The first African American to win the Pulitzer Prize for fiction, Alice Walker was born the eighth child of sharecroppers Willie Lee and Minnie Lou Grant Walker, on February 9, 1944, in Eatonton, Georgia. Walker became the valedictorian of her segregated high school class, despite an accident at age eight that impaired the vision in her left eye. Before transferring to Sarah Lawrence College, where she received a B.A. degree, she attended Atlanta’s Spelman College for two years, where she became a political activist, met Dr. Martin L. King, Jr., and participated in the 1963 March on Washington.
Also, during her undergraduate studies, Walker visited Africa as an exchange student. She later registered voters in Georgia and worked with the Head Start program in Mississippi, where she met and married civil rights attorney Melvyn Rosenthal (the marriage lasted ten years), became the mother of daughter Rebecca, and taught at historically black colleges Jackson State College and Tougaloo College. Walker has also taught at Wellesley College, University of Massachusetts at Boston, the University of California at Berkeley, and Brandeis University. At Brandeis she is credited with teaching the first American course on African American women writers.
Walker continued working in the civil rights movement while teaching at various universities. During this time she also became a major voice in the emerging feminist movement led by mostly white middle-class women. Aware of the issues of race in that movement, Walker later created a specific black woman centered feminist theory, which she called “womanism,” to identity and assess the oppression based on racism and classism that African American women often experience.
Walker’s collected work includes poetry, novels, short fiction, essays, critical essays, and children’s stories. Her collections of poems includes: Once (1968), Revolutionary Petunias And Other Poems (1973), Horses Make A Landscape Look More Beautiful (1984), and Absolute Truth in the Goodness of the Earth: New Poems (2003). Her novels include The Third Life of Grange Copeland (1970), Meridian (1975), The Color Purple (1982), The Temple of My Familiar (1989), Possessing the Secret of Joy (1992), By the Light of My Father’s Smile (1998), and Now Is The Time to Open Your Heart (2005).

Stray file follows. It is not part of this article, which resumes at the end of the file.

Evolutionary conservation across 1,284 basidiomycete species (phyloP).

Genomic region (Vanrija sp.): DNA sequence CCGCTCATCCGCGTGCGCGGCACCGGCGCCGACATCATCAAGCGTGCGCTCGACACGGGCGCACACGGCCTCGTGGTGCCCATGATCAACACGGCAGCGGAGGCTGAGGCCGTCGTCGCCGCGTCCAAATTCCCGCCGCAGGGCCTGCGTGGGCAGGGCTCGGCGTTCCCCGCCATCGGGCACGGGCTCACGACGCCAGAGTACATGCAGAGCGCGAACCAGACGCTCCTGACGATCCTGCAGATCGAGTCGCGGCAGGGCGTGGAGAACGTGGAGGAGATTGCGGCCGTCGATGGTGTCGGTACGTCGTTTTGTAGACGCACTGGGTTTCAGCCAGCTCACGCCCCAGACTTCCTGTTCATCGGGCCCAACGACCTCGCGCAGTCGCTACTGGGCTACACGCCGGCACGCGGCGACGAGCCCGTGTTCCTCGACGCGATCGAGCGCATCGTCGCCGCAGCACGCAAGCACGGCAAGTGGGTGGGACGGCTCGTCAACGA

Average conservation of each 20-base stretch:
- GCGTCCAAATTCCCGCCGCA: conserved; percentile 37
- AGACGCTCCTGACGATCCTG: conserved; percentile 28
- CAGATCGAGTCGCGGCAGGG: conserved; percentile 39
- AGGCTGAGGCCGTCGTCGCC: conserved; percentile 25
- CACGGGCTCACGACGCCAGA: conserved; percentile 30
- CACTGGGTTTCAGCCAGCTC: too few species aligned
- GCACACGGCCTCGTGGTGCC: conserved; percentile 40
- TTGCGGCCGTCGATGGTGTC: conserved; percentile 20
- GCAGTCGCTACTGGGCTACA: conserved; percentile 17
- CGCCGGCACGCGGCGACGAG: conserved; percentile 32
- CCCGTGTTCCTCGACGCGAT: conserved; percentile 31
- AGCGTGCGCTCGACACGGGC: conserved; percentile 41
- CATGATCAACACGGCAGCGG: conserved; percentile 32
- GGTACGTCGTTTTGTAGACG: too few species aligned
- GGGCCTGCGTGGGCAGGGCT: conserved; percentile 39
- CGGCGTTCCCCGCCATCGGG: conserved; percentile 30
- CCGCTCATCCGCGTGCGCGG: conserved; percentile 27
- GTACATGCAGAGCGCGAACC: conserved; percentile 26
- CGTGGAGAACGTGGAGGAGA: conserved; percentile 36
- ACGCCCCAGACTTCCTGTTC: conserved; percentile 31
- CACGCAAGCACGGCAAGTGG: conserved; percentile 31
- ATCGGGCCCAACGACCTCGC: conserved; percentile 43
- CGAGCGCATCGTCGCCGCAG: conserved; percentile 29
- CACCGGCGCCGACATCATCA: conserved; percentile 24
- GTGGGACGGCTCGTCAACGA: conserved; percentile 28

Her major non-fiction works includes Living by the Word, I Love Myself When I am Laughing . . . And Then Again When I am Looking Mean And Impressive: A Zora Neale Hurston Reader (1979), In Search of Our Mother’s Garden: Womanist Prose (1983) and Warrior Marks: Female Genital Mutilation and the Sexual Blinding of Women (1993). Walker’s most recent work is We Are The Ones We Have Been Waiting For (2007).
The recipient of a Rosenthal Foundation award and an American Academy and Institute of Arts and Letters award for In Love and Trouble, Walker won the National Book Award and Pulitzer Prize for fiction for The Color Purple, which has been made into a Stephen Spielberg directed movie and Broadway musical produced by Oprah Winfrey.
Committed to maintaining “an openness of mystery,” Alice Walker identifies herself as an “earth worshipper” who believes in the intrinsic sacredness of the earth and is interested in the traditional religions of her African and Native American ancestors. In Northern California where she lives, she rigorously pursues and practices the tenets of a highly spiritual life grounded in daily meditation, yoga, and Eastern religious thought.
Alice Walker, In Search of Our Mothers’ Gardens: Womanist Prose (New York: Harcourt Brace Jovanovich, 1983); Henry L. Gates and Anthony Appiah, eds., Alice Walker: Critical Perspectives Past and Present (New York: Amistad, 1993); Lovalerie King, “Alice Walker” in Encyclopedia of African American Literature, Ed. Wilfred D. Samuels (New York: Facts on File, 2007).
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